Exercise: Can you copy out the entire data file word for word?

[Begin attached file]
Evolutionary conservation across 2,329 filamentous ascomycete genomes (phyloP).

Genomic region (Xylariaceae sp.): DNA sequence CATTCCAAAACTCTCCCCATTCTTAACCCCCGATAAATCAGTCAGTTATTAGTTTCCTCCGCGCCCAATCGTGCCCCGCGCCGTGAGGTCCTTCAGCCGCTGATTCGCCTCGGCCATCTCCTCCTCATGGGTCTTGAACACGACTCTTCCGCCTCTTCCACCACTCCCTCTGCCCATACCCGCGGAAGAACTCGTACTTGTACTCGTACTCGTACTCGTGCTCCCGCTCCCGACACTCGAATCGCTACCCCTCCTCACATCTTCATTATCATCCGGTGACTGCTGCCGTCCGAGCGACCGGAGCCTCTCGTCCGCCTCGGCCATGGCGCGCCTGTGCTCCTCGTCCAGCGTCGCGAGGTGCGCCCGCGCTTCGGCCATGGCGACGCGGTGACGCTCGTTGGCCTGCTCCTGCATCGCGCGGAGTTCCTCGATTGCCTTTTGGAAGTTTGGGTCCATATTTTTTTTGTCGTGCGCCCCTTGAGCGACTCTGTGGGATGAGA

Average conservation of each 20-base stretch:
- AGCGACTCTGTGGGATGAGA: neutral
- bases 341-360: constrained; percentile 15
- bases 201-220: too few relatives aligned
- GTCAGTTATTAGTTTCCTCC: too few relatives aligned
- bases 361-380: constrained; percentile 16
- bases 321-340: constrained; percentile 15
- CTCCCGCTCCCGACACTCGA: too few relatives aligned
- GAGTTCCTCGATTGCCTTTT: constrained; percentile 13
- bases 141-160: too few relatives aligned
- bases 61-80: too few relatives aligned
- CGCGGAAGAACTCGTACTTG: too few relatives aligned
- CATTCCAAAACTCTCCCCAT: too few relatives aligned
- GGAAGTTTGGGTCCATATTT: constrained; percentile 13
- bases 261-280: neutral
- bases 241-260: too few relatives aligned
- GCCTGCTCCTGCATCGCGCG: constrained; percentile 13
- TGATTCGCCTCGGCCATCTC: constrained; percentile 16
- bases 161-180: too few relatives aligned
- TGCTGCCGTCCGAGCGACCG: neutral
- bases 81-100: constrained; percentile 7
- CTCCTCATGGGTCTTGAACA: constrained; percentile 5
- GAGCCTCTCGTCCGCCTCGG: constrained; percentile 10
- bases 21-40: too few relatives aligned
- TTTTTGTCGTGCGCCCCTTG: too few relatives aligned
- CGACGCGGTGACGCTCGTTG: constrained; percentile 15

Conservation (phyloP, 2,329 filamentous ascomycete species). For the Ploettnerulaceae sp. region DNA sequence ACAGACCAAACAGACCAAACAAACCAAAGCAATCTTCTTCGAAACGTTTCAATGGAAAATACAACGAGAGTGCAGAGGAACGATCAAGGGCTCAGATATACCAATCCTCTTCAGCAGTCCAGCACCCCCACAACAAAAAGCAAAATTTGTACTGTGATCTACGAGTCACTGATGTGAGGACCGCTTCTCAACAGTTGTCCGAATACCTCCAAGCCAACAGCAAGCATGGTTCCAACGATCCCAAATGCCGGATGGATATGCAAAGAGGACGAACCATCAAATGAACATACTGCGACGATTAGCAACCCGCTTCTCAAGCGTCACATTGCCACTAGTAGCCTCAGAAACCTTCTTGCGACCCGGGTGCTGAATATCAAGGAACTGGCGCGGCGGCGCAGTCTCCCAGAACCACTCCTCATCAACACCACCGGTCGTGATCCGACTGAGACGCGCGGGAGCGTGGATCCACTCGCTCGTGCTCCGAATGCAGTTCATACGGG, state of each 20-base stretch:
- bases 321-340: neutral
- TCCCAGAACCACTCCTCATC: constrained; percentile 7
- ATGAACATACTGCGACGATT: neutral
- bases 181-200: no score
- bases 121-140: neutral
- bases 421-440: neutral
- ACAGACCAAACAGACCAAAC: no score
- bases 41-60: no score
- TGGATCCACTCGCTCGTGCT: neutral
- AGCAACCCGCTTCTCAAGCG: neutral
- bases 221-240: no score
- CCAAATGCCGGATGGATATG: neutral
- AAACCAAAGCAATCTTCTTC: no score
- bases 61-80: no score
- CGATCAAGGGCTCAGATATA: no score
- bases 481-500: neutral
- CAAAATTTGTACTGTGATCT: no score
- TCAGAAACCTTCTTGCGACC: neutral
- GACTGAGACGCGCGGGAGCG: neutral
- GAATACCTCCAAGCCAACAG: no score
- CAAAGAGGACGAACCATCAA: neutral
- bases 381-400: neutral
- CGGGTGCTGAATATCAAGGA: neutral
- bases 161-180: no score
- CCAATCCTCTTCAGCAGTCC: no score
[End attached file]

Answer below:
Evolutionary conservation across 2,329 filamentous ascomycete genomes (phyloP).

Genomic region (Xylariaceae sp.): DNA sequence CATTCCAAAACTCTCCCCATTCTTAACCCCCGATAAATCAGTCAGTTATTAGTTTCCTCCGCGCCCAATCGTGCCCCGCGCCGTGAGGTCCTTCAGCCGCTGATTCGCCTCGGCCATCTCCTCCTCATGGGTCTTGAACACGACTCTTCCGCCTCTTCCACCACTCCCTCTGCCCATACCCGCGGAAGAACTCGTACTTGTACTCGTACTCGTACTCGTGCTCCCGCTCCCGACACTCGAATCGCTACCCCTCCTCACATCTTCATTATCATCCGGTGACTGCTGCCGTCCGAGCGACCGGAGCCTCTCGTCCGCCTCGGCCATGGCGCGCCTGTGCTCCTCGTCCAGCGTCGCGAGGTGCGCCCGCGCTTCGGCCATGGCGACGCGGTGACGCTCGTTGGCCTGCTCCTGCATCGCGCGGAGTTCCTCGATTGCCTTTTGGAAGTTTGGGTCCATATTTTTTTTGTCGTGCGCCCCTTGAGCGACTCTGTGGGATGAGA

Average conservation of each 20-base stretch:
- AGCGACTCTGTGGGATGAGA: neutral
- bases 341-360: constrained; percentile 15
- bases 201-220: too few relatives aligned
- GTCAGTTATTAGTTTCCTCC: too few relatives aligned
- bases 361-380: constrained; percentile 16
- bases 321-340: constrained; percentile 15
- CTCCCGCTCCCGACACTCGA: too few relatives aligned
- GAGTTCCTCGATTGCCTTTT: constrained; percentile 13
- bases 141-160: too few relatives aligned
- bases 61-80: too few relatives aligned
- CGCGGAAGAACTCGTACTTG: too few relatives aligned
- CATTCCAAAACTCTCCCCAT: too few relatives aligned
- GGAAGTTTGGGTCCATATTT: constrained; percentile 13
- bases 261-280: neutral
- bases 241-260: too few relatives aligned
- GCCTGCTCCTGCATCGCGCG: constrained; percentile 13
- TGATTCGCCTCGGCCATCTC: constrained; percentile 16
- bases 161-180: too few relatives aligned
- TGCTGCCGTCCGAGCGACCG: neutral
- bases 81-100: constrained; percentile 7
- CTCCTCATGGGTCTTGAACA: constrained; percentile 5
- GAGCCTCTCGTCCGCCTCGG: constrained; percentile 10
- bases 21-40: too few relatives aligned
- TTTTTGTCGTGCGCCCCTTG: too few relatives aligned
- CGACGCGGTGACGCTCGTTG: constrained; percentile 15

Conservation (phyloP, 2,329 filamentous ascomycete species). For the Ploettnerulaceae sp. region DNA sequence ACAGACCAAACAGACCAAACAAACCAAAGCAATCTTCTTCGAAACGTTTCAATGGAAAATACAACGAGAGTGCAGAGGAACGATCAAGGGCTCAGATATACCAATCCTCTTCAGCAGTCCAGCACCCCCACAACAAAAAGCAAAATTTGTACTGTGATCTACGAGTCACTGATGTGAGGACCGCTTCTCAACAGTTGTCCGAATACCTCCAAGCCAACAGCAAGCATGGTTCCAACGATCCCAAATGCCGGATGGATATGCAAAGAGGACGAACCATCAAATGAACATACTGCGACGATTAGCAACCCGCTTCTCAAGCGTCACATTGCCACTAGTAGCCTCAGAAACCTTCTTGCGACCCGGGTGCTGAATATCAAGGAACTGGCGCGGCGGCGCAGTCTCCCAGAACCACTCCTCATCAACACCACCGGTCGTGATCCGACTGAGACGCGCGGGAGCGTGGATCCACTCGCTCGTGCTCCGAATGCAGTTCATACGGG, state of each 20-base stretch:
- bases 321-340: neutral
- TCCCAGAACCACTCCTCATC: constrained; percentile 7
- ATGAACATACTGCGACGATT: neutral
- bases 181-200: no score
- bases 121-140: neutral
- bases 421-440: neutral
- ACAGACCAAACAGACCAAAC: no score
- bases 41-60: no score
- TGGATCCACTCGCTCGTGCT: neutral
- AGCAACCCGCTTCTCAAGCG: neutral
- bases 221-240: no score
- CCAAATGCCGGATGGATATG: neutral
- AAACCAAAGCAATCTTCTTC: no score
- bases 61-80: no score
- CGATCAAGGGCTCAGATATA: no score
- bases 481-500: neutral
- CAAAATTTGTACTGTGATCT: no score
- TCAGAAACCTTCTTGCGACC: neutral
- GACTGAGACGCGCGGGAGCG: neutral
- GAATACCTCCAAGCCAACAG: no score
- CAAAGAGGACGAACCATCAA: neutral
- bases 381-400: neutral
- CGGGTGCTGAATATCAAGGA: neutral
- bases 161-180: no score
- CCAATCCTCTTCAGCAGTCC: no score